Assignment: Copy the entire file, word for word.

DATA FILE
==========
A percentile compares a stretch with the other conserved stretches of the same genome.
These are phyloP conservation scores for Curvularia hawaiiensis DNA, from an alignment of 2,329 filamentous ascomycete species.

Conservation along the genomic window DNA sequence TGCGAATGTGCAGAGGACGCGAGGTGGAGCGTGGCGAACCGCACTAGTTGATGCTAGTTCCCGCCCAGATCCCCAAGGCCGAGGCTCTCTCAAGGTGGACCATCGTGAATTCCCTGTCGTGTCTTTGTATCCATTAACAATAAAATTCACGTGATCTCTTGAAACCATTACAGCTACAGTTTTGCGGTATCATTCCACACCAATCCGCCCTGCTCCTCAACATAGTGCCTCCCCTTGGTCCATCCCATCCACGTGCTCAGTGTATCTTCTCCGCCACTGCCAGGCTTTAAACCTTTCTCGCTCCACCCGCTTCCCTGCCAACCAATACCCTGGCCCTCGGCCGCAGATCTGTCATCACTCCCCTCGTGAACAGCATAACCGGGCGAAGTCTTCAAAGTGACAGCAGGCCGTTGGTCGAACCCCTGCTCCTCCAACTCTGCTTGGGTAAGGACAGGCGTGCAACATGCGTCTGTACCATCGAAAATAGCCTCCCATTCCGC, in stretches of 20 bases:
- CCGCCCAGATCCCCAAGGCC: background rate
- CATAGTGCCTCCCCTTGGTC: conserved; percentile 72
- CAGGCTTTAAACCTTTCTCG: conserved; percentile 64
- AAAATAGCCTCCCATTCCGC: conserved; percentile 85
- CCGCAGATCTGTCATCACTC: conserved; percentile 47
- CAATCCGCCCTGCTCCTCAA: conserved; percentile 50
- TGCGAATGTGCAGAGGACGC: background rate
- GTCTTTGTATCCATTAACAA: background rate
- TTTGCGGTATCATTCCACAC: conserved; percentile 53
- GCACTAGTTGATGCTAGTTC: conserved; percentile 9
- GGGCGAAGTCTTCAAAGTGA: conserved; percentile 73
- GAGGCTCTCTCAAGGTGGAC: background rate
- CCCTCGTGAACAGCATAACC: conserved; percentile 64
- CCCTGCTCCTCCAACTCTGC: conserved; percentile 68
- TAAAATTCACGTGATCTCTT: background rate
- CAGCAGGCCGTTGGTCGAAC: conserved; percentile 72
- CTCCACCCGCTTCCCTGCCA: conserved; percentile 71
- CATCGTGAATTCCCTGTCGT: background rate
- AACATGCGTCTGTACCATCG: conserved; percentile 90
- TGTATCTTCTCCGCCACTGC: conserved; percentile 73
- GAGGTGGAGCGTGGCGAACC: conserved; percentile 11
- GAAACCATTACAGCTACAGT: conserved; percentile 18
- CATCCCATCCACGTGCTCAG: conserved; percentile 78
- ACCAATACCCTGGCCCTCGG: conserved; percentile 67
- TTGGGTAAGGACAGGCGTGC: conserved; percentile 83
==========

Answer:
A percentile compares a stretch with the other conserved stretches of the same genome.
These are phyloP conservation scores for Curvularia hawaiiensis DNA, from an alignment of 2,329 filamentous ascomycete species.

Conservation along the genomic window DNA sequence TGCGAATGTGCAGAGGACGCGAGGTGGAGCGTGGCGAACCGCACTAGTTGATGCTAGTTCCCGCCCAGATCCCCAAGGCCGAGGCTCTCTCAAGGTGGACCATCGTGAATTCCCTGTCGTGTCTTTGTATCCATTAACAATAAAATTCACGTGATCTCTTGAAACCATTACAGCTACAGTTTTGCGGTATCATTCCACACCAATCCGCCCTGCTCCTCAACATAGTGCCTCCCCTTGGTCCATCCCATCCACGTGCTCAGTGTATCTTCTCCGCCACTGCCAGGCTTTAAACCTTTCTCGCTCCACCCGCTTCCCTGCCAACCAATACCCTGGCCCTCGGCCGCAGATCTGTCATCACTCCCCTCGTGAACAGCATAACCGGGCGAAGTCTTCAAAGTGACAGCAGGCCGTTGGTCGAACCCCTGCTCCTCCAACTCTGCTTGGGTAAGGACAGGCGTGCAACATGCGTCTGTACCATCGAAAATAGCCTCCCATTCCGC, in stretches of 20 bases:
- CCGCCCAGATCCCCAAGGCC: background rate
- CATAGTGCCTCCCCTTGGTC: conserved; percentile 72
- CAGGCTTTAAACCTTTCTCG: conserved; percentile 64
- AAAATAGCCTCCCATTCCGC: conserved; percentile 85
- CCGCAGATCTGTCATCACTC: conserved; percentile 47
- CAATCCGCCCTGCTCCTCAA: conserved; percentile 50
- TGCGAATGTGCAGAGGACGC: background rate
- GTCTTTGTATCCATTAACAA: background rate
- TTTGCGGTATCATTCCACAC: conserved; percentile 53
- GCACTAGTTGATGCTAGTTC: conserved; percentile 9
- GGGCGAAGTCTTCAAAGTGA: conserved; percentile 73
- GAGGCTCTCTCAAGGTGGAC: background rate
- CCCTCGTGAACAGCATAACC: conserved; percentile 64
- CCCTGCTCCTCCAACTCTGC: conserved; percentile 68
- TAAAATTCACGTGATCTCTT: background rate
- CAGCAGGCCGTTGGTCGAAC: conserved; percentile 72
- CTCCACCCGCTTCCCTGCCA: conserved; percentile 71
- CATCGTGAATTCCCTGTCGT: background rate
- AACATGCGTCTGTACCATCG: conserved; percentile 90
- TGTATCTTCTCCGCCACTGC: conserved; percentile 73
- GAGGTGGAGCGTGGCGAACC: conserved; percentile 11
- GAAACCATTACAGCTACAGT: conserved; percentile 18
- CATCCCATCCACGTGCTCAG: conserved; percentile 78
- ACCAATACCCTGGCCCTCGG: conserved; percentile 67
- TTGGGTAAGGACAGGCGTGC: conserved; percentile 83